I expect that our readers have seen Brian’s public letter of resignation, as well as Charli’s personal take on all this and Steve’s discussion of the perils and rewards of blogging. This is a choice that Brian made on his own recognizance, one that he announced to the other permanent contributors in an email exchange.
Many of the emails that I’ve received since Thursday have expressed some combination of puzzlement, anger, dismay, and unhappiness at the absence of a collective statement from the Duck of Minerva. The general argument is that a blog of the Duck of Minerva‘s “stature” and “reach” must take a collective stance on Brian’s most recent post and on concerns about a pattern of sexist content in his work.
Indeed, we have been having intensive and ongoing discussions about how to proceed. These discussions–which explain the prolonged period of relative radio silence on the specifics of the controversy–kept on returning to a basic point: the blog’s policies are inconsistent with the notion of “collective statement” about the content of a member’s posts. The relevant bullet-point reads:
We are not a magazine or a journal. Each blogger is an independent writer who is responsible for his or her own content and who produces it free of charge for the benefit of those who feel like reading it. There is no full-time paid editor. We do not censor or modify the substance of posts. I occasionally edit an already-published piece to ensure it conforms to style guidelines, such as font, font size, line spacing, and so forth. But that’s it. So if you want to provide specific feedback on a blogger or on a post, it is most appropriate to email that blogger directly or leave a comment in the thread [emphasis added].
The act of posting a collective statement about the content of a post would, for many members of the team, vitiate these propositions. The Duck of Minerva would no longer be the same entity that has grown and prospered over the past nine years. It might not survive such a transformation. It would lose much of the vitality and idiosyncrasy that have defined it for nearly a decade.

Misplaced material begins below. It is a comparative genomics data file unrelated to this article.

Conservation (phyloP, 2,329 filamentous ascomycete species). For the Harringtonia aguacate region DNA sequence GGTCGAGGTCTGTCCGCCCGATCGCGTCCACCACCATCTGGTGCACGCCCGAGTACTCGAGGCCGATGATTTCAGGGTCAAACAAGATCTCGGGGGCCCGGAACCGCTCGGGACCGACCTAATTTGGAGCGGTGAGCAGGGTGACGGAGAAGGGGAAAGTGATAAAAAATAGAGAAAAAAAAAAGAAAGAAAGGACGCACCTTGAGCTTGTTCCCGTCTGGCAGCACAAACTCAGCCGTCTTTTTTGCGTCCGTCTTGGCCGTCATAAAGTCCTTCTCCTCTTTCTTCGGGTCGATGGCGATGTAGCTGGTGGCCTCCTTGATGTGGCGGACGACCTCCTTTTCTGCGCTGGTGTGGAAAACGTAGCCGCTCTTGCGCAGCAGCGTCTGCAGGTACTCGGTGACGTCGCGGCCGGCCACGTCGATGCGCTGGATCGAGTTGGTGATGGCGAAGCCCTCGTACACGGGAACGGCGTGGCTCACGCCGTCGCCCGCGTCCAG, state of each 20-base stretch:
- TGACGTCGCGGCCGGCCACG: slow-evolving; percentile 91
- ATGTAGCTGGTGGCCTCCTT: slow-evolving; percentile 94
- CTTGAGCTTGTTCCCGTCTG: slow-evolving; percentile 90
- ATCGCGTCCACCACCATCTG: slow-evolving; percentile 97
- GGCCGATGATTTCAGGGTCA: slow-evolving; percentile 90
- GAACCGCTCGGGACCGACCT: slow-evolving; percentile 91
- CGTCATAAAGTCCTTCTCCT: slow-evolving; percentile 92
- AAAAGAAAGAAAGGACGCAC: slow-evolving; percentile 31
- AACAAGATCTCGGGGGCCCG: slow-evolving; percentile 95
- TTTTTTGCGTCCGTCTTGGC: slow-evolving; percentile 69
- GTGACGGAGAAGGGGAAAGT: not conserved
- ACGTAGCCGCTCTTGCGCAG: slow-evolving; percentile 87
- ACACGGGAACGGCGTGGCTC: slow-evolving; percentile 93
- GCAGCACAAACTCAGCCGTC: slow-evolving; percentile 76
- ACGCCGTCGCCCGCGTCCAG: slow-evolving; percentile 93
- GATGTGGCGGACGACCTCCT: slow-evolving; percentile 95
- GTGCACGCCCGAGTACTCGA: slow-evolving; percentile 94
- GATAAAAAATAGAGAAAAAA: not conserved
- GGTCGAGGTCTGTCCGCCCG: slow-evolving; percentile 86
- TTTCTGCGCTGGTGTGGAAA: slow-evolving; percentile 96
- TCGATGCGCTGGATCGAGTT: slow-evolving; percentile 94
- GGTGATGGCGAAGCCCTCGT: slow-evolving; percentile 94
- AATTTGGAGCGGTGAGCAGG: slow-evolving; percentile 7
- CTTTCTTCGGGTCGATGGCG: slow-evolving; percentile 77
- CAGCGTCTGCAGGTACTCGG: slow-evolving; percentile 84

Over the next few days you may see additional individual contributors talk about Brian’s departure or his posting. As always, these individuals speak for themselves and not some sort of collective. As always, if you disagree with their posts, find them offensive, or whatever you should make that clear in comments or in emails.
What does all this mean going forward? I expect that you’ll continue to see the same kind of freewheeling content that you expect from us. I also expect some more attention to issues involving enhancing the position of women and minorities within the discipline. There’s clearly a lot of work to be done, and I’d be very pleased if The Duck of Minerva became a safe and productive place for grappling with these important concerns. I’ve long championed the powers of new media to, at its best, build bridges and create conversations, to provide educational and professional resources, and otherwise help build community. To my surprise, the Duck has enjoyed some success on all of these fronts.
I may have more to say in a later blog entry. I agree with Charli that Brian’s post crossed the line. Despite his mistakes and missteps, Brian shares the values I outlined above. He came to the conclusion that resigning from the blog was a critical step in helping The Duck restore its credibility. After two years of blogging, that’s a hard decision to make. It is also a decision consistent with the Duck’s ethic of each blogger taking ownership of, and responsibility for, what he or she writes.